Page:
The conversation ahead of last week’s meeting of the Central Bank of Nigeria’s (CBN) Monetary Policy Committee (MPC) was taken up by speculation around the direction of movement in the committee’s benchmark rate — the Monetary Policy Rate (MPR). The consensus was (and remains) that the next movement in the MPR would be by way of a reduction. Partly, this is justified by inflation having fallen for seven months back-to-back (to August, this year). Partly, lower rates are justified by the evidence of baby steps towards recovery made by the economy. More accommodative monetary conditions, in this reading of the problem, are advertised as necessary to support fledgling growth across the economy’s many sectors.
For the most part, however, the federal government’s desire to see domestic rates go down, is the strongest argument for those who forecast a rate cut when the MPC next meets in November. Part of the federal government’s argument for lower rates revolves round its need to manage the cost of servicing its huge domestic debt portfolio. One aspect of this need has seen it pursue a restructuring of its debt, including through swapping the local portion of the debt for much cheaper foreign currency-denominated borrowing. In addition, in the run-up to general elections, lower domestic costs of borrowing would play well for an incumbent political party seeking re-election.
A case then, of “fiscal dominance”? Basically, this happens when a central bank is unable to use interest rates to control domestic terms of trade, because upward movements in its benchmark rate may trigger a debt crisis for the (highly-leveraged) sovereign. Given the size of the federal government’s domestic debt, and the extent (recently revealed) to which the central bank has gone to finance the federal government’s budget deficit, there is no doubt that “fiscal dominance” is no longer a “possibility”. It is a real and present description of the current state of the monetary side of our economy.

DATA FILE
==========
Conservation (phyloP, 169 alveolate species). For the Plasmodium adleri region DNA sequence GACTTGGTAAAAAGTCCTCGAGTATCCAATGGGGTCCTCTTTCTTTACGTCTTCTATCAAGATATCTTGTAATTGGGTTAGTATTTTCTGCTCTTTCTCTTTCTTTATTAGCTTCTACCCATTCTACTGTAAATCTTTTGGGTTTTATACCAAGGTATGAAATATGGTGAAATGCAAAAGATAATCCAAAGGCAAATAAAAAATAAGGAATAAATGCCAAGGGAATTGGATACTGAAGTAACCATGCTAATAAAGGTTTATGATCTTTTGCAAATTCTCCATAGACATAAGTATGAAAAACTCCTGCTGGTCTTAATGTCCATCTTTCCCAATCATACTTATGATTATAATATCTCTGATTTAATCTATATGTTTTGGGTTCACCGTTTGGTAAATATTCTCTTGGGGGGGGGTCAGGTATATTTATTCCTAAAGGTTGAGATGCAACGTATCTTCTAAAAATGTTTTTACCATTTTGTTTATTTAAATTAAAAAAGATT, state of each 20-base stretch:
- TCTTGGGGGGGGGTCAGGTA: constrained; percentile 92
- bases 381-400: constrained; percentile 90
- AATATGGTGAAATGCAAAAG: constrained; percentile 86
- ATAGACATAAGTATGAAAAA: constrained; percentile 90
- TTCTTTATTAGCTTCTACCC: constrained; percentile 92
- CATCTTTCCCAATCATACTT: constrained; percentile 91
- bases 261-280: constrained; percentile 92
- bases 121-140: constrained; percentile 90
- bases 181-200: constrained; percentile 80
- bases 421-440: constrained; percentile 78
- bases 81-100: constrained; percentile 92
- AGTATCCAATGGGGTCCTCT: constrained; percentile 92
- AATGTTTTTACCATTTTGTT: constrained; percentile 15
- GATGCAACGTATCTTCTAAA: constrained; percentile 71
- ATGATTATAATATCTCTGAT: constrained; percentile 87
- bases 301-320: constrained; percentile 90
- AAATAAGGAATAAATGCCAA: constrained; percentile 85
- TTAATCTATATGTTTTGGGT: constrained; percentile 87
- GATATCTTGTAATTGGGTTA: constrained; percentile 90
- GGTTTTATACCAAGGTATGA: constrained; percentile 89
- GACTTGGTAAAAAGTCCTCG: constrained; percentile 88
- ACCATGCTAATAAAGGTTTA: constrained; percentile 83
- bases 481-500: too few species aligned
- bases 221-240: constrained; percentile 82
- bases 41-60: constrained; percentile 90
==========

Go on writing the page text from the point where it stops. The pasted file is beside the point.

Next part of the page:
While it is obvious why rates struggled to go up even when the threat of inflation was high (it would have hurt the federal government’s finances), it is not as clear (even with fiscal dominance a part of the new conversation) why rates should go down, now.
Two related arguments are important here. First is that when we look at the central bank’s activities in the whole (and not just movements in its benchmark rate) domestic monetary policy has been ultra-lax over the last 18 months. Okay, the central bank has then tried to sterilise the naira liquidity that it supports by lending hand-over-heels to the federal government, through hovering up banks’ deposits. But, what this has done, besides resulting in too much naira chasing after increasingly scarce dollars, is to deny banks the deposits needed to grow their lending to the private sector. This is apart from the high lending rates that would-be borrowers would have to contend with even as a shrinking economy has forced down returns on investment across businesses’ value chains.
In this sense, monetary policy has provided more than enough support for the financing needs of an economy in recession. The question left unanswered by the ensuing debates around this issue is whether the apex bank’s preferred route is the optimal one. Which takes us back to the current estimates for output growth in the second quarter of the year. In the euphoria generated by numbers showing the economy was “technically” out of recession, few paused to dimension the fact that output growth in the first quarter of this year which had initially turned in at negative 0.52% was revised downwards to negative 0.91% as soon as the actual numbers came in. The 0.55% second quarter growth, which has boosters of the incumbent administration in a funk, it should be remembered, are but estimates. By the time the full picture is ready (along with estimates of output performance in the third quarter) we may see revisions to this number.
Numbers on the economy, thus, matter for our understanding of how well it is run, and its likely outlook.
Back, then, to the second argument around rate reductions. The MPR is one of many numbers in the economy that does not speak to any reality. Ideally, it should be the anchor rate for prices across the economy. But it has been kept too low (for far too long) to have a “pull” or “push” effect on retail rates across the financial services sector. It is, in this sense, nought but a favourite token of the central bank. Still useful because, while unable to force matters any which way, it is still able to point the markets in the direction favoured by the apex bank.
Accordingly, were the MPC to hike its benchmark rate at its November meeting, the signals from this would not matter as much as how its policies have affected money supply in the intervening period.